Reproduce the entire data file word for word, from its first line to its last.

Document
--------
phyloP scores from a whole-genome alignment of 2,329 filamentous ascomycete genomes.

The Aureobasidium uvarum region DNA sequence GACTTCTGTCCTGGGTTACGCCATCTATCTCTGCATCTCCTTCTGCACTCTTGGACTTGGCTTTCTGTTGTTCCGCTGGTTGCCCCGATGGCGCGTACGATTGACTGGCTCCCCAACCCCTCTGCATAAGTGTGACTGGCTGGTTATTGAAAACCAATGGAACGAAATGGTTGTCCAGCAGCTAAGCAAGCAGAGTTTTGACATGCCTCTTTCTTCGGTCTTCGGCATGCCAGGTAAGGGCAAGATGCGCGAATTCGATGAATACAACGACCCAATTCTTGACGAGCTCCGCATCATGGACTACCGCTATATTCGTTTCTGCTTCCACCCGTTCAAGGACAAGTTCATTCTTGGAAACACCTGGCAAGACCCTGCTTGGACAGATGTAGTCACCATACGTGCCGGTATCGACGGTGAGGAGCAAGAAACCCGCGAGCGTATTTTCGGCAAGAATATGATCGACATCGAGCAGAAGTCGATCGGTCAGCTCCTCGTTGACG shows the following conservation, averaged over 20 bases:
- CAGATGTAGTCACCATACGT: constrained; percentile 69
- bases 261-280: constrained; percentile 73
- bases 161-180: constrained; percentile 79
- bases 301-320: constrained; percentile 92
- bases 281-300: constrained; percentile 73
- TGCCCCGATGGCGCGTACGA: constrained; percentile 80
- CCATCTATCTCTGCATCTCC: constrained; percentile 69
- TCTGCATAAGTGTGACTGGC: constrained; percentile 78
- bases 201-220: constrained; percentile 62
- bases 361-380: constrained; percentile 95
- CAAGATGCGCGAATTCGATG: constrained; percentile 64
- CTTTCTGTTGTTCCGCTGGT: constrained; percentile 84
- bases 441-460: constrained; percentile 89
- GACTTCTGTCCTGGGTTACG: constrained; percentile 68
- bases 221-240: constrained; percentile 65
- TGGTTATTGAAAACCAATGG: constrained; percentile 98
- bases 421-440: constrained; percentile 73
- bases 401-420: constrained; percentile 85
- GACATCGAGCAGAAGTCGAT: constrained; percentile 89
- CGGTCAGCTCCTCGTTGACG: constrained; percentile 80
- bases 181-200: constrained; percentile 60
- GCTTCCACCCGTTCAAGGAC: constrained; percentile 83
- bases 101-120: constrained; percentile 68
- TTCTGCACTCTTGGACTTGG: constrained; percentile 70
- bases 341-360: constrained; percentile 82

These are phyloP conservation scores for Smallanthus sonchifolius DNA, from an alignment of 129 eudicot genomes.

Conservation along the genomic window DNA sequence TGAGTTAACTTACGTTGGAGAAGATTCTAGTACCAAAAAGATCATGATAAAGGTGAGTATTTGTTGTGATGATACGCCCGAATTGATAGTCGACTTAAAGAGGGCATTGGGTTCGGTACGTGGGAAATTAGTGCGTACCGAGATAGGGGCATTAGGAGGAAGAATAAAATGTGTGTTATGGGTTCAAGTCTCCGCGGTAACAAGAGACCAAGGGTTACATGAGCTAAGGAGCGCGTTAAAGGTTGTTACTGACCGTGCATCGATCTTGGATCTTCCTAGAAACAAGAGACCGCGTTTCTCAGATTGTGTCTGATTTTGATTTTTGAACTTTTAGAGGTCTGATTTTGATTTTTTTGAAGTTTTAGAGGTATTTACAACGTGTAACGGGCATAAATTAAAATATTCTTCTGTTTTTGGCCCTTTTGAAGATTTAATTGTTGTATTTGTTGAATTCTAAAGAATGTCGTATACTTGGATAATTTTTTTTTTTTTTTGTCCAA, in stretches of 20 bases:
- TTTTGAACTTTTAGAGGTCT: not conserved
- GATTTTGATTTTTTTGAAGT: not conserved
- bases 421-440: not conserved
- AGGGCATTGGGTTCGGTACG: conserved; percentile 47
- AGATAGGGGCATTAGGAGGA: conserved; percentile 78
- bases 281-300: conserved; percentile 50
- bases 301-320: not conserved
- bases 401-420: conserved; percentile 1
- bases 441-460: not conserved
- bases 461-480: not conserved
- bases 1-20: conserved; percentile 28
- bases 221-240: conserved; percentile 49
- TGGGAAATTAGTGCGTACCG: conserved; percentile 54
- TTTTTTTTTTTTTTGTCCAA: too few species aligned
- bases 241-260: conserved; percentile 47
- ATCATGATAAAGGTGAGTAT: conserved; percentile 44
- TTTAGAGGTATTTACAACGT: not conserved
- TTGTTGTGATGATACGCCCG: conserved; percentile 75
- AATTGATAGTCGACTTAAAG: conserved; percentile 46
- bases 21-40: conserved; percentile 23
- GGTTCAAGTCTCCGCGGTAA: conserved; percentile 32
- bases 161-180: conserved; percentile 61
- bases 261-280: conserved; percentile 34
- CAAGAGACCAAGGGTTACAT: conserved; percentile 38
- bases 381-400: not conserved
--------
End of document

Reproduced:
phyloP scores from a whole-genome alignment of 2,329 filamentous ascomycete genomes.

The Aureobasidium uvarum region DNA sequence GACTTCTGTCCTGGGTTACGCCATCTATCTCTGCATCTCCTTCTGCACTCTTGGACTTGGCTTTCTGTTGTTCCGCTGGTTGCCCCGATGGCGCGTACGATTGACTGGCTCCCCAACCCCTCTGCATAAGTGTGACTGGCTGGTTATTGAAAACCAATGGAACGAAATGGTTGTCCAGCAGCTAAGCAAGCAGAGTTTTGACATGCCTCTTTCTTCGGTCTTCGGCATGCCAGGTAAGGGCAAGATGCGCGAATTCGATGAATACAACGACCCAATTCTTGACGAGCTCCGCATCATGGACTACCGCTATATTCGTTTCTGCTTCCACCCGTTCAAGGACAAGTTCATTCTTGGAAACACCTGGCAAGACCCTGCTTGGACAGATGTAGTCACCATACGTGCCGGTATCGACGGTGAGGAGCAAGAAACCCGCGAGCGTATTTTCGGCAAGAATATGATCGACATCGAGCAGAAGTCGATCGGTCAGCTCCTCGTTGACG shows the following conservation, averaged over 20 bases:
- CAGATGTAGTCACCATACGT: constrained; percentile 69
- bases 261-280: constrained; percentile 73
- bases 161-180: constrained; percentile 79
- bases 301-320: constrained; percentile 92
- bases 281-300: constrained; percentile 73
- TGCCCCGATGGCGCGTACGA: constrained; percentile 80
- CCATCTATCTCTGCATCTCC: constrained; percentile 69
- TCTGCATAAGTGTGACTGGC: constrained; percentile 78
- bases 201-220: constrained; percentile 62
- bases 361-380: constrained; percentile 95
- CAAGATGCGCGAATTCGATG: constrained; percentile 64
- CTTTCTGTTGTTCCGCTGGT: constrained; percentile 84
- bases 441-460: constrained; percentile 89
- GACTTCTGTCCTGGGTTACG: constrained; percentile 68
- bases 221-240: constrained; percentile 65
- TGGTTATTGAAAACCAATGG: constrained; percentile 98
- bases 421-440: constrained; percentile 73
- bases 401-420: constrained; percentile 85
- GACATCGAGCAGAAGTCGAT: constrained; percentile 89
- CGGTCAGCTCCTCGTTGACG: constrained; percentile 80
- bases 181-200: constrained; percentile 60
- GCTTCCACCCGTTCAAGGAC: constrained; percentile 83
- bases 101-120: constrained; percentile 68
- TTCTGCACTCTTGGACTTGG: constrained; percentile 70
- bases 341-360: constrained; percentile 82

These are phyloP conservation scores for Smallanthus sonchifolius DNA, from an alignment of 129 eudicot genomes.

Conservation along the genomic window DNA sequence TGAGTTAACTTACGTTGGAGAAGATTCTAGTACCAAAAAGATCATGATAAAGGTGAGTATTTGTTGTGATGATACGCCCGAATTGATAGTCGACTTAAAGAGGGCATTGGGTTCGGTACGTGGGAAATTAGTGCGTACCGAGATAGGGGCATTAGGAGGAAGAATAAAATGTGTGTTATGGGTTCAAGTCTCCGCGGTAACAAGAGACCAAGGGTTACATGAGCTAAGGAGCGCGTTAAAGGTTGTTACTGACCGTGCATCGATCTTGGATCTTCCTAGAAACAAGAGACCGCGTTTCTCAGATTGTGTCTGATTTTGATTTTTGAACTTTTAGAGGTCTGATTTTGATTTTTTTGAAGTTTTAGAGGTATTTACAACGTGTAACGGGCATAAATTAAAATATTCTTCTGTTTTTGGCCCTTTTGAAGATTTAATTGTTGTATTTGTTGAATTCTAAAGAATGTCGTATACTTGGATAATTTTTTTTTTTTTTTGTCCAA, in stretches of 20 bases:
- TTTTGAACTTTTAGAGGTCT: not conserved
- GATTTTGATTTTTTTGAAGT: not conserved
- bases 421-440: not conserved
- AGGGCATTGGGTTCGGTACG: conserved; percentile 47
- AGATAGGGGCATTAGGAGGA: conserved; percentile 78
- bases 281-300: conserved; percentile 50
- bases 301-320: not conserved
- bases 401-420: conserved; percentile 1
- bases 441-460: not conserved
- bases 461-480: not conserved
- bases 1-20: conserved; percentile 28
- bases 221-240: conserved; percentile 49
- TGGGAAATTAGTGCGTACCG: conserved; percentile 54
- TTTTTTTTTTTTTTGTCCAA: too few species aligned
- bases 241-260: conserved; percentile 47
- ATCATGATAAAGGTGAGTAT: conserved; percentile 44
- TTTAGAGGTATTTACAACGT: not conserved
- TTGTTGTGATGATACGCCCG: conserved; percentile 75
- AATTGATAGTCGACTTAAAG: conserved; percentile 46
- bases 21-40: conserved; percentile 23
- GGTTCAAGTCTCCGCGGTAA: conserved; percentile 32
- bases 161-180: conserved; percentile 61
- bases 261-280: conserved; percentile 34
- CAAGAGACCAAGGGTTACAT: conserved; percentile 38
- bases 381-400: not conserved